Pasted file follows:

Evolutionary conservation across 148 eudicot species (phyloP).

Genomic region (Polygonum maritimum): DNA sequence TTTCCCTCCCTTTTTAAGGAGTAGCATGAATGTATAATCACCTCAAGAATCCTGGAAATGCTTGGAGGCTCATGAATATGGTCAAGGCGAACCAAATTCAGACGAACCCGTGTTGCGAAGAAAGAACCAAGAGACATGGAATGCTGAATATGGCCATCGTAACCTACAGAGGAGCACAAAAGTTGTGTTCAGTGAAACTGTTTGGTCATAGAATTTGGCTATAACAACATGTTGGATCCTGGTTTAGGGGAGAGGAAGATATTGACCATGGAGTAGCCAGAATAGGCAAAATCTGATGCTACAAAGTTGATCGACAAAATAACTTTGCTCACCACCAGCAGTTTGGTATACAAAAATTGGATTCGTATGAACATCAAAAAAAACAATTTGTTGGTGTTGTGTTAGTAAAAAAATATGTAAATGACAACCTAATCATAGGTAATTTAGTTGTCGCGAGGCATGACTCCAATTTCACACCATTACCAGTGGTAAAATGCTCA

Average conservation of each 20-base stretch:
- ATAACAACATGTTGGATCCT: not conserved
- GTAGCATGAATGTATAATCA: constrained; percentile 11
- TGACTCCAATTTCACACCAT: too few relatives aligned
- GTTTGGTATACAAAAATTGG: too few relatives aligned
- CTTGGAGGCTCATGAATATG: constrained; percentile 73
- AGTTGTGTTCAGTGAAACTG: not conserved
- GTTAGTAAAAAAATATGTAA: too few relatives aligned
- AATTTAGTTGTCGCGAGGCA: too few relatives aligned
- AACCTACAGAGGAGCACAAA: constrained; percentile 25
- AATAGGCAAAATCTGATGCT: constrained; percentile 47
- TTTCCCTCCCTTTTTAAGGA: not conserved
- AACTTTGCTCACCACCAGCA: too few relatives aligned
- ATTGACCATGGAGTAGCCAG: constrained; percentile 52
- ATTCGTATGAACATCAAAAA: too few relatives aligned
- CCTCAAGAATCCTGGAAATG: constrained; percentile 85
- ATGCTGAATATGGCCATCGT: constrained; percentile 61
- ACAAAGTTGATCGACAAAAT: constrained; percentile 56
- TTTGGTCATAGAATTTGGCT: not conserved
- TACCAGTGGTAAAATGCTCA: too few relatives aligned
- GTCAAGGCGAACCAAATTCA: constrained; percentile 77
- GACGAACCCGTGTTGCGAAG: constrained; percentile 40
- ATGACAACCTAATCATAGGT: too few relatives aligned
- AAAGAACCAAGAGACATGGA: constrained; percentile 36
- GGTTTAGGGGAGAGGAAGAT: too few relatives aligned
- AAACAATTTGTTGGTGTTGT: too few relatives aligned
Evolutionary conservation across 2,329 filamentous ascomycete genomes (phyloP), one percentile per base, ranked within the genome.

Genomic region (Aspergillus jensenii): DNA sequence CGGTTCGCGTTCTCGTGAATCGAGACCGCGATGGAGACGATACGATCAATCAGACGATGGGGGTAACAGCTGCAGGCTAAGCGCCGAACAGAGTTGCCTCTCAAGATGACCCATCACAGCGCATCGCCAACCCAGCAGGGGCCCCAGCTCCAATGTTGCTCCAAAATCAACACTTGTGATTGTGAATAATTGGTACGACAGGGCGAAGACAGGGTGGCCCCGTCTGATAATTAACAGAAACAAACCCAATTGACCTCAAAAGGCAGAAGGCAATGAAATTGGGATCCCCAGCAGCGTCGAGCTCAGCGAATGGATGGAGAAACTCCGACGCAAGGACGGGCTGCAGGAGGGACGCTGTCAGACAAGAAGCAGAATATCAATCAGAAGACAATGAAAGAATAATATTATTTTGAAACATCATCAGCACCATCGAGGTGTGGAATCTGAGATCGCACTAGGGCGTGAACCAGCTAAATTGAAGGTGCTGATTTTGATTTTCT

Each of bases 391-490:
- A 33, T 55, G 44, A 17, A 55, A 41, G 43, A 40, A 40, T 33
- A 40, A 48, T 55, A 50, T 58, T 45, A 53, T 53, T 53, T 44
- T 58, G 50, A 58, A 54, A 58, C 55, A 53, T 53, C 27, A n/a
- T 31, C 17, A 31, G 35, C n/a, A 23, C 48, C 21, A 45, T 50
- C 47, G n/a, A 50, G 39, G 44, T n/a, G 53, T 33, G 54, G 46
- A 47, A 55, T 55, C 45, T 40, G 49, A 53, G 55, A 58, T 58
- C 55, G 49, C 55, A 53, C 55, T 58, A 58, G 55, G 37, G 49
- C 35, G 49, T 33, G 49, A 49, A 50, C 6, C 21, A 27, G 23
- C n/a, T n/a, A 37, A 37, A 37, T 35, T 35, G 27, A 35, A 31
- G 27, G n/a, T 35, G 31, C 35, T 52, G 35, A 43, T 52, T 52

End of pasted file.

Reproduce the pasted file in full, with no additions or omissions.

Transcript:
Evolutionary conservation across 148 eudicot species (phyloP).

Genomic region (Polygonum maritimum): DNA sequence TTTCCCTCCCTTTTTAAGGAGTAGCATGAATGTATAATCACCTCAAGAATCCTGGAAATGCTTGGAGGCTCATGAATATGGTCAAGGCGAACCAAATTCAGACGAACCCGTGTTGCGAAGAAAGAACCAAGAGACATGGAATGCTGAATATGGCCATCGTAACCTACAGAGGAGCACAAAAGTTGTGTTCAGTGAAACTGTTTGGTCATAGAATTTGGCTATAACAACATGTTGGATCCTGGTTTAGGGGAGAGGAAGATATTGACCATGGAGTAGCCAGAATAGGCAAAATCTGATGCTACAAAGTTGATCGACAAAATAACTTTGCTCACCACCAGCAGTTTGGTATACAAAAATTGGATTCGTATGAACATCAAAAAAAACAATTTGTTGGTGTTGTGTTAGTAAAAAAATATGTAAATGACAACCTAATCATAGGTAATTTAGTTGTCGCGAGGCATGACTCCAATTTCACACCATTACCAGTGGTAAAATGCTCA

Average conservation of each 20-base stretch:
- ATAACAACATGTTGGATCCT: not conserved
- GTAGCATGAATGTATAATCA: constrained; percentile 11
- TGACTCCAATTTCACACCAT: too few relatives aligned
- GTTTGGTATACAAAAATTGG: too few relatives aligned
- CTTGGAGGCTCATGAATATG: constrained; percentile 73
- AGTTGTGTTCAGTGAAACTG: not conserved
- GTTAGTAAAAAAATATGTAA: too few relatives aligned
- AATTTAGTTGTCGCGAGGCA: too few relatives aligned
- AACCTACAGAGGAGCACAAA: constrained; percentile 25
- AATAGGCAAAATCTGATGCT: constrained; percentile 47
- TTTCCCTCCCTTTTTAAGGA: not conserved
- AACTTTGCTCACCACCAGCA: too few relatives aligned
- ATTGACCATGGAGTAGCCAG: constrained; percentile 52
- ATTCGTATGAACATCAAAAA: too few relatives aligned
- CCTCAAGAATCCTGGAAATG: constrained; percentile 85
- ATGCTGAATATGGCCATCGT: constrained; percentile 61
- ACAAAGTTGATCGACAAAAT: constrained; percentile 56
- TTTGGTCATAGAATTTGGCT: not conserved
- TACCAGTGGTAAAATGCTCA: too few relatives aligned
- GTCAAGGCGAACCAAATTCA: constrained; percentile 77
- GACGAACCCGTGTTGCGAAG: constrained; percentile 40
- ATGACAACCTAATCATAGGT: too few relatives aligned
- AAAGAACCAAGAGACATGGA: constrained; percentile 36
- GGTTTAGGGGAGAGGAAGAT: too few relatives aligned
- AAACAATTTGTTGGTGTTGT: too few relatives aligned
Evolutionary conservation across 2,329 filamentous ascomycete genomes (phyloP), one percentile per base, ranked within the genome.

Genomic region (Aspergillus jensenii): DNA sequence CGGTTCGCGTTCTCGTGAATCGAGACCGCGATGGAGACGATACGATCAATCAGACGATGGGGGTAACAGCTGCAGGCTAAGCGCCGAACAGAGTTGCCTCTCAAGATGACCCATCACAGCGCATCGCCAACCCAGCAGGGGCCCCAGCTCCAATGTTGCTCCAAAATCAACACTTGTGATTGTGAATAATTGGTACGACAGGGCGAAGACAGGGTGGCCCCGTCTGATAATTAACAGAAACAAACCCAATTGACCTCAAAAGGCAGAAGGCAATGAAATTGGGATCCCCAGCAGCGTCGAGCTCAGCGAATGGATGGAGAAACTCCGACGCAAGGACGGGCTGCAGGAGGGACGCTGTCAGACAAGAAGCAGAATATCAATCAGAAGACAATGAAAGAATAATATTATTTTGAAACATCATCAGCACCATCGAGGTGTGGAATCTGAGATCGCACTAGGGCGTGAACCAGCTAAATTGAAGGTGCTGATTTTGATTTTCT

Each of bases 391-490:
- A 33, T 55, G 44, A 17, A 55, A 41, G 43, A 40, A 40, T 33
- A 40, A 48, T 55, A 50, T 58, T 45, A 53, T 53, T 53, T 44
- T 58, G 50, A 58, A 54, A 58, C 55, A 53, T 53, C 27, A n/a
- T 31, C 17, A 31, G 35, C n/a, A 23, C 48, C 21, A 45, T 50
- C 47, G n/a, A 50, G 39, G 44, T n/a, G 53, T 33, G 54, G 46
- A 47, A 55, T 55, C 45, T 40, G 49, A 53, G 55, A 58, T 58
- C 55, G 49, C 55, A 53, C 55, T 58, A 58, G 55, G 37, G 49
- C 35, G 49, T 33, G 49, A 49, A 50, C 6, C 21, A 27, G 23
- C n/a, T n/a, A 37, A 37, A 37, T 35, T 35, G 27, A 35, A 31
- G 27, G n/a, T 35, G 31, C 35, T 52, G 35, A 43, T 52, T 52